Hurricane Alberto, the 2018 Atlantic hurricane season’s first named storm, already has brought rain and chaos from the Florida panhandle to the Great Lakes region.
In 2017, Hurricanes Harvey, Irma, and Maria also hit the homeland hard, costing $50 billion to $100 billion in damages each. The U.S. can expect more of the same as this summer unfolds, but it may find its national disaster relief apparatus underprepared in budget and resources.
The overburdened Federal Emergency Management Agency faces several problems: a regularly depleted Disaster Relief Fund, an unsustainable National Flood Insurance Program, and regulations that hinder its post-disaster economic flexibility.
Because of the 1988 Stafford Act and subsequent regulation, the federal government pays at least 75 percent of recovery costs of any disaster that costs more than $1.46 per capita. This means communities that suffer as little as $5 million in damages qualify for the relief, which encourages states to run the Disaster Relief Fund dry for smaller disasters. Then, when funds run short for larger disasters, additional congressional appropriations become necessary.
The issue is compounded by the flood insurance program’s inaccurate risk-mapping, indiscriminate policy-issuing, and additional subsidies. Already $25 billion in debt, the program encourages development in flood-prone areas by fully insuring homeowners based on old or privileged property risk assessments—only about half of which validly reflect higher risk levels.
Finally, the Jones Act and other regulations unnecessarily impede vital economic flexibility during recovery. The Jones Act requires that shipping between U.S. ports be done by U.S.-made and -manned ships, often frustrating seaside and even inland recovery efforts by hindering the cheap delivery of needed goods.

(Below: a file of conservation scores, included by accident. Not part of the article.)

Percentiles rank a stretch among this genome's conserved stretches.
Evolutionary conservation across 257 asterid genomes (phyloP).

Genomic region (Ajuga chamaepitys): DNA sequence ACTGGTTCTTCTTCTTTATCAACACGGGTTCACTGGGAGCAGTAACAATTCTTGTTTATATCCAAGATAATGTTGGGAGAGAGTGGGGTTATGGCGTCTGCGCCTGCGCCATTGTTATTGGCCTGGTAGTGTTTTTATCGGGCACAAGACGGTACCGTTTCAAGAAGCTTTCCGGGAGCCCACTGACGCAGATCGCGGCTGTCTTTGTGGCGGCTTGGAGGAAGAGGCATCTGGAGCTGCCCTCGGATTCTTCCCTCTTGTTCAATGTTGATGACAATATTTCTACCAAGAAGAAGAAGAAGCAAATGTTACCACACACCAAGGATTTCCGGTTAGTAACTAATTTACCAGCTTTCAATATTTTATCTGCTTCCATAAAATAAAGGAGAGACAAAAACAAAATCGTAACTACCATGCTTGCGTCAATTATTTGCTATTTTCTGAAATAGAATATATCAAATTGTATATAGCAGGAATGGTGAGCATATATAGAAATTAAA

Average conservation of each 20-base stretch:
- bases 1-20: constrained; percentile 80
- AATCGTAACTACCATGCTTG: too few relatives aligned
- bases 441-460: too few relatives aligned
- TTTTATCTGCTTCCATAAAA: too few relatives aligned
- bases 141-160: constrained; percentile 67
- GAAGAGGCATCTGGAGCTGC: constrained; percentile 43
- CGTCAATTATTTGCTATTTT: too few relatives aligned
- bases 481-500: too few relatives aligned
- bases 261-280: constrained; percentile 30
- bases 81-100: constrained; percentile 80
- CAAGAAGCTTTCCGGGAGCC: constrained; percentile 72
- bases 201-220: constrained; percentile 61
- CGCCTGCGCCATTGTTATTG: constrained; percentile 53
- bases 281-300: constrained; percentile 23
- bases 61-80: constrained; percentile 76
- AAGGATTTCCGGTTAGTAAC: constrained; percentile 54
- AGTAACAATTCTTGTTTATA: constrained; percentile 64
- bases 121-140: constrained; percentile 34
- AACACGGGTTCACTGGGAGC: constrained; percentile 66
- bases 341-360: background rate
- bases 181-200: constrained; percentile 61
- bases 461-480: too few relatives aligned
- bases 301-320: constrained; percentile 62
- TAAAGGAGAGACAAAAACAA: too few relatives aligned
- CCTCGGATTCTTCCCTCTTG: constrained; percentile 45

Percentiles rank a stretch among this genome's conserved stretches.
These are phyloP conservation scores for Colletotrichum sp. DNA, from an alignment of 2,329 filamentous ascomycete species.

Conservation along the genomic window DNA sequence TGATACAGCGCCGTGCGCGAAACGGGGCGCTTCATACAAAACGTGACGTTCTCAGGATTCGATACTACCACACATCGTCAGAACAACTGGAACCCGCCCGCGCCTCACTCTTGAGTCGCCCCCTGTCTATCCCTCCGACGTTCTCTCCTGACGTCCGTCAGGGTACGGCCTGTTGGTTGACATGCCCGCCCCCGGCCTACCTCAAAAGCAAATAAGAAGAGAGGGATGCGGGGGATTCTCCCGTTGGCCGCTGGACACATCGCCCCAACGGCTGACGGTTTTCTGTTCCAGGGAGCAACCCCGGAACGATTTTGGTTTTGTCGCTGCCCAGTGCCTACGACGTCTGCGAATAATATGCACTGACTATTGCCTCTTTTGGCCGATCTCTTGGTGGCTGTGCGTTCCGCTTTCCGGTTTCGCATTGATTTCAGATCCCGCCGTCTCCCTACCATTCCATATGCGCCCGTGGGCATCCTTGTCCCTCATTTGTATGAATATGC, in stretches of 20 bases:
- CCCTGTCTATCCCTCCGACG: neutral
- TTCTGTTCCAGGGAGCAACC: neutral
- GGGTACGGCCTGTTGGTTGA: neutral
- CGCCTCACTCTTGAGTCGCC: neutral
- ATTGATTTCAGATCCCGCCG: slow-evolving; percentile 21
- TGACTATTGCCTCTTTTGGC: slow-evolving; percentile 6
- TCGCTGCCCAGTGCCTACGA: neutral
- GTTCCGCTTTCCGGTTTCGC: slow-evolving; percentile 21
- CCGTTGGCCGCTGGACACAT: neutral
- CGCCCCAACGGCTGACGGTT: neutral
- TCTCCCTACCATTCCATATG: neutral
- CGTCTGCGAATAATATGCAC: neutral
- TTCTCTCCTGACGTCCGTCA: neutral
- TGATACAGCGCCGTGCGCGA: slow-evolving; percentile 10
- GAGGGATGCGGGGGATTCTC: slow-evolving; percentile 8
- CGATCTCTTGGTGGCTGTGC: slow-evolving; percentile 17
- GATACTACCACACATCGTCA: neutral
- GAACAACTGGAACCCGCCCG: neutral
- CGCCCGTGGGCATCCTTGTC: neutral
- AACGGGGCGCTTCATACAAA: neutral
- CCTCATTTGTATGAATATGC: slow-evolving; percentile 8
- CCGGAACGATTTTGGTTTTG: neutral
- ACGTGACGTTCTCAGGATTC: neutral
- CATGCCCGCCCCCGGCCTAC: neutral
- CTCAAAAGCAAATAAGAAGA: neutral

The Foreign Dredge Act of 1906 similarly restricts would-be dredgers. Other regulations harmfully restrict first responders and community rebuilding.
The Department of Homeland Security and Congress can take steps to solve these problems. Homeland Security should thin the number of small disasters FEMA responds to by raising the per-capita standard for disaster declarations.
Meanwhile, Congress can alter the federal cost share so only the largest disasters receive 75 percent funding. This would re-emphasize state roles in dealing with local disasters, which would encourage them to better prepare.
At the same time, Congress should cease subsidizing risk through the National Flood Insurance Program and mitigate regulatory obstacles to recovery. Lifting the program’s monopoly on flood insurance and letting private insurers compete would use private insurers’ free-market profit incentive and accurate local knowledge of risk. Premiums would reflect the risk inherent to the given area and, as a result, not encourage continued risk.
Additionally, regulations harmful to recovery, such as the Jones Act, should be removed by Congress or waived by the administration where possible.
These measures would prepare America for the largest disasters and make response and recovery more robust for the smaller ones. Better accounting for risks and loosening regulations will make community rebuilding quicker, easier, and more sustainable.
The Department of Homeland Security and Congress should pursue these and other reforms to make sure the U.S. is prepared for hurricane season.